Ralph Roberts, Marine veteran, lives alone in Stevens County, Washington, with his yellow Labrador, Leia. In mid-July, he hired a neighbor’s 16-year-old son to help with some chores around his house, but things turned ugly when it came time to pay up. When the boy asked for his money, Roberts argued that he hadn’t done a good job washing the dishes and refused to pay the $10 an hour they had agreed to. The boy returned home, and when he told his father, John Louis Price Jr., what happened, the two returned to Roberts’ house to get compensation some other way.
Price told Roberts there was something at his house he wanted to show him.
At 69 years old, Roberts is not in the best of health. He typically has an oxygen tank with him, and it is difficult to walk unassisted. But trusting his neighbor, he agreed to go to Price’s home a quarter-mile away. Price and his son helped Roberts walk, but instead of leading him to the house, they took him down into a heavily wooded ravine.
When Roberts realized that they were not taking him where they had promised, he became frightened. Knowing he would not be able to return home on his own, he begged and pleaded not to be left behind. Instead, Price pretended not to hear him, robbed him, and walked away. Roberts told KXLY:
“I said, ‘Y’all are planning on leaving me down here to die.’ And he wouldn’t speak to me or nothing. He wouldn’t even give me a hello or nothing and that’s what they did.”
Price and his son walked away, leaving Roberts helpless in the middle of the woods. But luckily for Roberts, Leia was there with him.
“I didn’t want to die.”
Unable to walk, Roberts spent days screaming for help and crawling through the woods as far as he could. Temperatures reached nearly 100 degrees while he was stranded, pushing him to drink swamp water to survive.
“Oh God, I crawled a very, very long ways. Putting me out there in those mountains really did hurt me bad and I don’t want to ever want to go through that again.”
But he wasn’t alone. Leia was with him the entire time.
Three days after Price had abandoned him to die, Roberts turned to Leia and told her to go find his landlord, Roy “Tag” Canfield.
“The last day I said ‘Look, you have to go find Tag. We’re both going to die right here.’”
Understanding, Leia ran back toward home – where Canfield lives next door. When he saw that Leia was alone he realized something was wrong.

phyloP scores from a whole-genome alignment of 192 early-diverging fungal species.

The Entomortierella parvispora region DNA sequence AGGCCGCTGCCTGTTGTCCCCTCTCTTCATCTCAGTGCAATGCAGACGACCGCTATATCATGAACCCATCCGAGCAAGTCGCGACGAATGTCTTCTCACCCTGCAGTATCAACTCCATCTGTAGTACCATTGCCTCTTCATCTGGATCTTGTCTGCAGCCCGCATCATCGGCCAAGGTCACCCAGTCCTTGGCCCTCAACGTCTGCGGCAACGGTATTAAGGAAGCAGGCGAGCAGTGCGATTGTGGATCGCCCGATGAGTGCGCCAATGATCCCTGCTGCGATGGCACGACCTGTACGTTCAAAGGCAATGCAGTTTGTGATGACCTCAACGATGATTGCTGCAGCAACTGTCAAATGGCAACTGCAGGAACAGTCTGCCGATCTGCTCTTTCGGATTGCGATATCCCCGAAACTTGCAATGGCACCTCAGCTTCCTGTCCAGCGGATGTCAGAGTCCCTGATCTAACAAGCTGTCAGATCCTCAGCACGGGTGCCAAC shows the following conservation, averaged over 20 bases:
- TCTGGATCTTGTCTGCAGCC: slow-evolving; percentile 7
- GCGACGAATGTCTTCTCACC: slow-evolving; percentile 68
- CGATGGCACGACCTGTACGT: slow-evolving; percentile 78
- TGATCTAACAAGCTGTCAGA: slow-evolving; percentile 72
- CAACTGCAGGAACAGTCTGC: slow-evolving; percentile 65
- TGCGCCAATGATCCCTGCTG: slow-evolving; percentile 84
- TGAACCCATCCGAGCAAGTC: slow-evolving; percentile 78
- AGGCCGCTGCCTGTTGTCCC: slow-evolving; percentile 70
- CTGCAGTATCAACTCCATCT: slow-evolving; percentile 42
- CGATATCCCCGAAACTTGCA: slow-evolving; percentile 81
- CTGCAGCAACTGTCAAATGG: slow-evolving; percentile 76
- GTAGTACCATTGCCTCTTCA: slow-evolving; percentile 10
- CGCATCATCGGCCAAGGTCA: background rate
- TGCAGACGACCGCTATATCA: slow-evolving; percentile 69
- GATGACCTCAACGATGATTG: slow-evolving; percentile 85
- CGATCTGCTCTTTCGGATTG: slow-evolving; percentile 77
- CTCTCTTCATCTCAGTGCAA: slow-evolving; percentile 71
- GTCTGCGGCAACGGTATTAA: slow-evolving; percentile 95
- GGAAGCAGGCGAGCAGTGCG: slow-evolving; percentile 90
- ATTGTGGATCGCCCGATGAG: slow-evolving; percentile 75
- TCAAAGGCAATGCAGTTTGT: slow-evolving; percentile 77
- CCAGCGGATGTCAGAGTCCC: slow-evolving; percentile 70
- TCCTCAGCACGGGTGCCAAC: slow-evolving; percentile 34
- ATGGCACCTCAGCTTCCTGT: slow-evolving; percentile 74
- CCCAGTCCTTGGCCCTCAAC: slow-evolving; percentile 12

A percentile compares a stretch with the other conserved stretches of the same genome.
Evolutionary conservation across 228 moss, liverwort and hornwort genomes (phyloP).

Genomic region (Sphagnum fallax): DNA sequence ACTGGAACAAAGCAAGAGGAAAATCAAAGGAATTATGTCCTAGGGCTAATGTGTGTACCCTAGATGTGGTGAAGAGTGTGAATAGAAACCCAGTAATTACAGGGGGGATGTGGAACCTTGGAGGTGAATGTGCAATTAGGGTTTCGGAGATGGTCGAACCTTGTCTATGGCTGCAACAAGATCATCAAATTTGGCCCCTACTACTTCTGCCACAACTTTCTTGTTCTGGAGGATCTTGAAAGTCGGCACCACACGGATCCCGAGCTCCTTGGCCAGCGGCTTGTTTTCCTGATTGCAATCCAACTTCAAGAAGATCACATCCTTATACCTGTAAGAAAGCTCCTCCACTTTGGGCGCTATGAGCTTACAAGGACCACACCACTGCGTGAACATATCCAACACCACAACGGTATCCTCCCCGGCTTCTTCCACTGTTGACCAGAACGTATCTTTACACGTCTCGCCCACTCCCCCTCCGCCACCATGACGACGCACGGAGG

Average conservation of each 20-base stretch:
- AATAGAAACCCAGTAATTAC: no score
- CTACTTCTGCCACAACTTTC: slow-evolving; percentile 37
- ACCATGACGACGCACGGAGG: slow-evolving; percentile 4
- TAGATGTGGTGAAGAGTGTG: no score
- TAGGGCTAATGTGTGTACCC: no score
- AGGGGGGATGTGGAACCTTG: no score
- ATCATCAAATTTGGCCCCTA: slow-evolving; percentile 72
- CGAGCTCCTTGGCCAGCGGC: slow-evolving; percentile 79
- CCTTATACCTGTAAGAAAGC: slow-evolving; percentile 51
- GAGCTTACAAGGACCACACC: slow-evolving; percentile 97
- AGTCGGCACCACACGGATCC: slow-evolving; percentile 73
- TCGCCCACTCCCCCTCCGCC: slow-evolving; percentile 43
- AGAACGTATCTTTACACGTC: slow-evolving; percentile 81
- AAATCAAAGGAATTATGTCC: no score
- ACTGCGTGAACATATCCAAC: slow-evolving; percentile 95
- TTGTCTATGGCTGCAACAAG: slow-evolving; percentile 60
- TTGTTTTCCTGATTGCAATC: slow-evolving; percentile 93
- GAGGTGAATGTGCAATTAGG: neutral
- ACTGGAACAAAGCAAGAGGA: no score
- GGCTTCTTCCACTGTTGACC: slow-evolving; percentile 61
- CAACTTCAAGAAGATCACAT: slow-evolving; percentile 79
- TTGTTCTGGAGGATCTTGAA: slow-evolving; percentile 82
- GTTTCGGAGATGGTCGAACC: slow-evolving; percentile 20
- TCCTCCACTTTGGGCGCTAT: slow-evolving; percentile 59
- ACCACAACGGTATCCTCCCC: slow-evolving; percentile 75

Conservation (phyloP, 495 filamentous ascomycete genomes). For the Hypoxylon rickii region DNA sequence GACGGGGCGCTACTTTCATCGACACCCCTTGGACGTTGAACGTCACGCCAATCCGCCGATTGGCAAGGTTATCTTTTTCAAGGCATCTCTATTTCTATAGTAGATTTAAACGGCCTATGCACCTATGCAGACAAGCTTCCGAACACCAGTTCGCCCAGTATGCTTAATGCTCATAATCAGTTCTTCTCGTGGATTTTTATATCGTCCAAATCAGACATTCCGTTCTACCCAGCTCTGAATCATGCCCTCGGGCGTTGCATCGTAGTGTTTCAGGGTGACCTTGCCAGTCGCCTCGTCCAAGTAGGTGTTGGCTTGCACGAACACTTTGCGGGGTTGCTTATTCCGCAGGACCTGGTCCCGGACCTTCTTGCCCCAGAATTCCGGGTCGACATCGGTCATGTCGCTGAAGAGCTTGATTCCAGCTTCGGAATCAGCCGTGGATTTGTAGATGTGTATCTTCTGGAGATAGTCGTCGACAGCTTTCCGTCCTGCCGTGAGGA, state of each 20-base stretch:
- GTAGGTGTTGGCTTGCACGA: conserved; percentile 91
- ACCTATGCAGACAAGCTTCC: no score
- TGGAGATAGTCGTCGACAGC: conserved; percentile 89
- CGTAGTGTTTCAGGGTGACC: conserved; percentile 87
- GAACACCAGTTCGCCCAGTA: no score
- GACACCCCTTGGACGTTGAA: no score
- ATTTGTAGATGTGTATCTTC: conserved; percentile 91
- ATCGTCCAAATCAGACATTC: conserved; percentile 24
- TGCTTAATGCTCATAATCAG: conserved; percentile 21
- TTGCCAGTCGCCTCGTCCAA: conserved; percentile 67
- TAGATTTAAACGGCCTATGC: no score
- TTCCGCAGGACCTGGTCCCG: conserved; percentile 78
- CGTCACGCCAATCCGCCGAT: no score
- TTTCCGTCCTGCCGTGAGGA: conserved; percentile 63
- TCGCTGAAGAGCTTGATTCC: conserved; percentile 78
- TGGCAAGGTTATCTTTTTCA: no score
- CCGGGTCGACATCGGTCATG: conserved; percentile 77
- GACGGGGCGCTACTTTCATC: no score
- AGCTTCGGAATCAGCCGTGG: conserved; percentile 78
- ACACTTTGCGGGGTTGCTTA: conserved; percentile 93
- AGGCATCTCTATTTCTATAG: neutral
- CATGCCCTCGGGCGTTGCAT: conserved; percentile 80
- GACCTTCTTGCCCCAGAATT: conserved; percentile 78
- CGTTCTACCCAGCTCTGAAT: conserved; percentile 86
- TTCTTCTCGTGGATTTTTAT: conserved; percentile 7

“Things just didn’t look right up there, and that wasn’t Ralph. He never went around, left his dog out and stuff.”
In the middle of the night, Canfield called police, explaining that he hadn’t seen Roberts in several days and requested a welfare check.
Deputies arrived and realized right away that Roberts was in trouble. The front door of his home had been left open and both of his cars appeared to have been ransacked. Deputies began to search the property but then heard a very faint, distant cry for help.
In the ravine about a quarter-mile away, Roberts was still alive and was exhausting the last of his strength to cry out for help one last time. Stevens County Deputies Peterson and Stearns followed the sound of his voice and found him on the ground. He was cold and tired, wearing just a pair of sweatpants without a shirt or shoes.
“I thought it was a dream. I knew I was going home.”
The deputies took Roberts to get immediate medical attention. They took his statement, and, seeing that he could not have made it into the woods on his own, arrested Price the next day.
Price denies having anything to do with Roberts’ disappearance. Price says he called local hospitals looking for Roberts, and even once checked for Roberts at his property with the landlord. For the moment, he remains in jail and is being charged with attempted murder.
Had it not been for Leia, this story might have had a much sadder ending. Loyal to her human, Leia stayed by his side and found help when asked. Without her, Roberts may have never been found.
“And that’s what saved my life, is that dog.”
Featured Image: Screenshot/KXLY.com
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